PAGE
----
So unless it is a very long gap that needs to be spanned like Golden Gate Strait or the Strait of Messina, which would require a suspension bridge , the cable stayed type will be the "go to bridge"
Source: personal experience. I have built 2 such bridges before. Led the planning and installation of the actual stay cables. I know all about it :-).
Had to make a lot of the jigs ourselves. Lots of room for innovation and automation ;-)
Any chance we can talk about your work, and perhaps specifically about the room for innovation and automation?
What about buckling though? With all that force from the cables pulling the bridge deck toward the towers, it seems like a bit of unexpected bending or weakness (breeze, earthquake, minor damage) could cause the deck to travel inward to the tower while being crushed.
I do have to agree that I am tired of cable-stay bridges. They are a distant third for looks, behind suspension and obviously the stone arch. More stone arches please! Do a big one, a mile or two in height.
Actually there is very little stress on the cables. The cables are stressed just enough to take the sag out of em. i.e. All the cables are actually supporting is their self weight! All you need is a hand-held jack and a lot of clever math, to install them :-).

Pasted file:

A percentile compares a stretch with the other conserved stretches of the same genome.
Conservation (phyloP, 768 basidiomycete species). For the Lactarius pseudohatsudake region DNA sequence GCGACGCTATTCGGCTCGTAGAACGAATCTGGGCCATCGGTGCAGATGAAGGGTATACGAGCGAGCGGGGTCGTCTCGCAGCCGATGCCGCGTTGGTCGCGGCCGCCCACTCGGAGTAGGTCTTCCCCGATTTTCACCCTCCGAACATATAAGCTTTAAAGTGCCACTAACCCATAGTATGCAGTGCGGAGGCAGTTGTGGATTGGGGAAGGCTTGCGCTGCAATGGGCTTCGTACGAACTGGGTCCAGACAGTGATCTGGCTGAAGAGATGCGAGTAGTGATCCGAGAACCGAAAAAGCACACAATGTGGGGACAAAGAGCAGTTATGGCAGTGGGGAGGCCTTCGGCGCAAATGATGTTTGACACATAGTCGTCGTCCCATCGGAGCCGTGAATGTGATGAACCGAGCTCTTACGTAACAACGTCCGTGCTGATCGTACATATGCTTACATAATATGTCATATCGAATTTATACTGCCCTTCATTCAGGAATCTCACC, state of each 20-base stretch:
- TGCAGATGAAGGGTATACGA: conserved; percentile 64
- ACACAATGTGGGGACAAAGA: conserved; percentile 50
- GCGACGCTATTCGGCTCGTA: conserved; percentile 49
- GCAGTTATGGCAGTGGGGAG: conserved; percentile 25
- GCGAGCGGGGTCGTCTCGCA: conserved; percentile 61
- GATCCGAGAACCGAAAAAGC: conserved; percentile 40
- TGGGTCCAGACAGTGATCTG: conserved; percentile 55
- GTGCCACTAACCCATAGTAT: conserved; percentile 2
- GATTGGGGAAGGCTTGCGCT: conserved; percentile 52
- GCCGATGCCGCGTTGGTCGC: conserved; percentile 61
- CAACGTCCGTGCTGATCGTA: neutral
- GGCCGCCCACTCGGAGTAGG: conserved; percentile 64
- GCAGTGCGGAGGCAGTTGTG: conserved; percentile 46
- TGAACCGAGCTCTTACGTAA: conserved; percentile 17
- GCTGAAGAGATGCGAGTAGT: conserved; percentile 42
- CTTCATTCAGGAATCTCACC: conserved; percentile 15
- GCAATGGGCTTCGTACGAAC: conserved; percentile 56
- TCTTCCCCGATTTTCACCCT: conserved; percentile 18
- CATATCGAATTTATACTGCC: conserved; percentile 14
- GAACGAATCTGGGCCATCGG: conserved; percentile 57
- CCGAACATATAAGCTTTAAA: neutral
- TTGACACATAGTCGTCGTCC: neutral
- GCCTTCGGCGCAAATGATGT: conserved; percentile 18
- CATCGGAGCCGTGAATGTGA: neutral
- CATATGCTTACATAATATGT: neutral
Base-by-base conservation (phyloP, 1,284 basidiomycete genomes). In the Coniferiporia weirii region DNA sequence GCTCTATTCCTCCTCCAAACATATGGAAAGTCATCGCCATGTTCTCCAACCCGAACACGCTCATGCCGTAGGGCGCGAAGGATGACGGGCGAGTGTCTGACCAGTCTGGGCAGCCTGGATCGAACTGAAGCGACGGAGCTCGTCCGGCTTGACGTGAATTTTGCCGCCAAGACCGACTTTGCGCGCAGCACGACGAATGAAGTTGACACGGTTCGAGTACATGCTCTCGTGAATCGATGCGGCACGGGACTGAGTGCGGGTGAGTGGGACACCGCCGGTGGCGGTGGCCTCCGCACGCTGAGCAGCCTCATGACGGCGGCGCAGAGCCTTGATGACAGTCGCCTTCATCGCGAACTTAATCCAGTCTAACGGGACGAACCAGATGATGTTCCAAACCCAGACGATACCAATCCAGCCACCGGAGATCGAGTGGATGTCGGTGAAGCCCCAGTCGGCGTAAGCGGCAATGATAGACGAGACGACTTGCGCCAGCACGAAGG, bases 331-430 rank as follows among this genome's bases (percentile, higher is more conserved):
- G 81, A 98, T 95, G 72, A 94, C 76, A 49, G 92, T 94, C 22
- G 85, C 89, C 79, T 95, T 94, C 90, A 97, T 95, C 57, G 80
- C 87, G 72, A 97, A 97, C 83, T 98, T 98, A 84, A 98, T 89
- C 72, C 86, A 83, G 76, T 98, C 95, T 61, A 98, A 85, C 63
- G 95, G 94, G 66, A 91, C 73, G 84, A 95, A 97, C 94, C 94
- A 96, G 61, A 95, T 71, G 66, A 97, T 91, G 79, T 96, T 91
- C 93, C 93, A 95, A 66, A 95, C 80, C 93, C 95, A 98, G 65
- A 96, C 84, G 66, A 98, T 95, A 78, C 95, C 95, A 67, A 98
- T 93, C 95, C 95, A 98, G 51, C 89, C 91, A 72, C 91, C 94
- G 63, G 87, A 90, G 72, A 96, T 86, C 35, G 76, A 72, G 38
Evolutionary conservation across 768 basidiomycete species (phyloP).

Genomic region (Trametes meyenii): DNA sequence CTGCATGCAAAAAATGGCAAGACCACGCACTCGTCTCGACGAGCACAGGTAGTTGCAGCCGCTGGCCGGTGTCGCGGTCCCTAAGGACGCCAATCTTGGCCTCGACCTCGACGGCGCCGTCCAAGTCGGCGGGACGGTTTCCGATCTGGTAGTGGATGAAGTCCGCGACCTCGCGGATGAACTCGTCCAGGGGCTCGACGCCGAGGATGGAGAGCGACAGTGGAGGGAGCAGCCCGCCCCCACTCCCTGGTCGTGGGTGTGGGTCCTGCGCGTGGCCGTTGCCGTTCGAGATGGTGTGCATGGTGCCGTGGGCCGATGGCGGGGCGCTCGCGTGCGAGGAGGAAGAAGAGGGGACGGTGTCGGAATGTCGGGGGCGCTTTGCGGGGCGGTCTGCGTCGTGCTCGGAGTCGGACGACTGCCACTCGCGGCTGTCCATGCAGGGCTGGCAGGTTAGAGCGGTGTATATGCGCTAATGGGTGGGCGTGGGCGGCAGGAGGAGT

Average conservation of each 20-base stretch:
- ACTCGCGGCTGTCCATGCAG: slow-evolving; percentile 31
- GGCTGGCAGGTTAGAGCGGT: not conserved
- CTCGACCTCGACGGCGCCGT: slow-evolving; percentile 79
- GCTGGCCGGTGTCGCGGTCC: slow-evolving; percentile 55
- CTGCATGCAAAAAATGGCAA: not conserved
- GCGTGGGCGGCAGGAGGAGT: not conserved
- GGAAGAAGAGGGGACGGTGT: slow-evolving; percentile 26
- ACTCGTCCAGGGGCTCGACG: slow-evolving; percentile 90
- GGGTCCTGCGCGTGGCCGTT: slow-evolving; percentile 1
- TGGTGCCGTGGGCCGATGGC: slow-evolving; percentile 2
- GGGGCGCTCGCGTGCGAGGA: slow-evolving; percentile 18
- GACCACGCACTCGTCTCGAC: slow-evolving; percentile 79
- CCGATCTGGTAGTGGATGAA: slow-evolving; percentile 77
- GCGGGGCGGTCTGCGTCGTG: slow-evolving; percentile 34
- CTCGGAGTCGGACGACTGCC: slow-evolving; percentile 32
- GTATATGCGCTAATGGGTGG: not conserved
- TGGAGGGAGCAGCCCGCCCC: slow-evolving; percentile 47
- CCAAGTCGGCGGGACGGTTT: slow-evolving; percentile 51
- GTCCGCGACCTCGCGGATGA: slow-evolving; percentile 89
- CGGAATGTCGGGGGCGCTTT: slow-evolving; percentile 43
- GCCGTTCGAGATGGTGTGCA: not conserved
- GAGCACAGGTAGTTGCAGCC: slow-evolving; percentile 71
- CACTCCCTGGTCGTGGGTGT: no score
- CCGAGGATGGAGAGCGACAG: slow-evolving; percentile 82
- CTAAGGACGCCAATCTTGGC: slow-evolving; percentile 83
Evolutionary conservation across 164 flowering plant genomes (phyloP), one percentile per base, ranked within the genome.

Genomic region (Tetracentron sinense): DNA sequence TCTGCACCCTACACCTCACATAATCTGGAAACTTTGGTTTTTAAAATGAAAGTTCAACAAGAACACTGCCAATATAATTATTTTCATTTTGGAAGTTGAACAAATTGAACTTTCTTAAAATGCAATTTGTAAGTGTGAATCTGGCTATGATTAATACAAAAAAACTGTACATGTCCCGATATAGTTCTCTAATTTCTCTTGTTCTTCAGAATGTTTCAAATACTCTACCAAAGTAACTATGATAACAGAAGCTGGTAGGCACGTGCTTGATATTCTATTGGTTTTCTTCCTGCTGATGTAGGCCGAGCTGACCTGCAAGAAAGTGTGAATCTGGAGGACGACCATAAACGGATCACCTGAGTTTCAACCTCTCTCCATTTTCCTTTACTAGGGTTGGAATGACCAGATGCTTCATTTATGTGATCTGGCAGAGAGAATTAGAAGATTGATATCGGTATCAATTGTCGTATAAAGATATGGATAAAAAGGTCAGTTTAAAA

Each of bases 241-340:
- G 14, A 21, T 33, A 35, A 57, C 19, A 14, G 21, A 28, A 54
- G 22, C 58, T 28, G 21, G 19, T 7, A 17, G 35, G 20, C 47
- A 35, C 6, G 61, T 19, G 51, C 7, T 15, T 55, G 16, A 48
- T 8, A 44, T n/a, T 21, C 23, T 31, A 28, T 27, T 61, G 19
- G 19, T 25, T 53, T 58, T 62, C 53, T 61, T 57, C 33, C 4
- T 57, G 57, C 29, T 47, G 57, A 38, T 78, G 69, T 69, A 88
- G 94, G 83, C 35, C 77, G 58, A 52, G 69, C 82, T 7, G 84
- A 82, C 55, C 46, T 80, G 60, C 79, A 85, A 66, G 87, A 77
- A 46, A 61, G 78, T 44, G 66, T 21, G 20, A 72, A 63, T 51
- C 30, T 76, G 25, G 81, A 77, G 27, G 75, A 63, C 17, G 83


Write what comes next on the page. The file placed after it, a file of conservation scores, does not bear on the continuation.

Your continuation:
The deck on one side of the tower is held in place by counter weight of the deck on the other side.
About earthquakes, it's designed for those 100 year quakes, hurricanes and floods. When we were building the Audubon Bridge across the Mississippi River, we were in fact hit by a 100-year flood and 2 hurricanes. Other than some stored material floating away and having to watch out for alligators in odd places. We got through fine :-)
The bridge type is rarely chosen for beauty :-) especially when contractors have to bid competitively for tonget a chance to build them. Governing factors are technical feasibility (design and constructability) and cost.
I live with a view of the bridges, it has been fascinating watching them construct the new bridge.
In fact, it is designed with enough redundancy that if lightning or an accident takes out 2 (maybe 3 , can't remember) of the cables, the bridge will still stand.
> What is the difference between the cable-stayed bridge and a suspension bridge?
Complete with pretty graphics.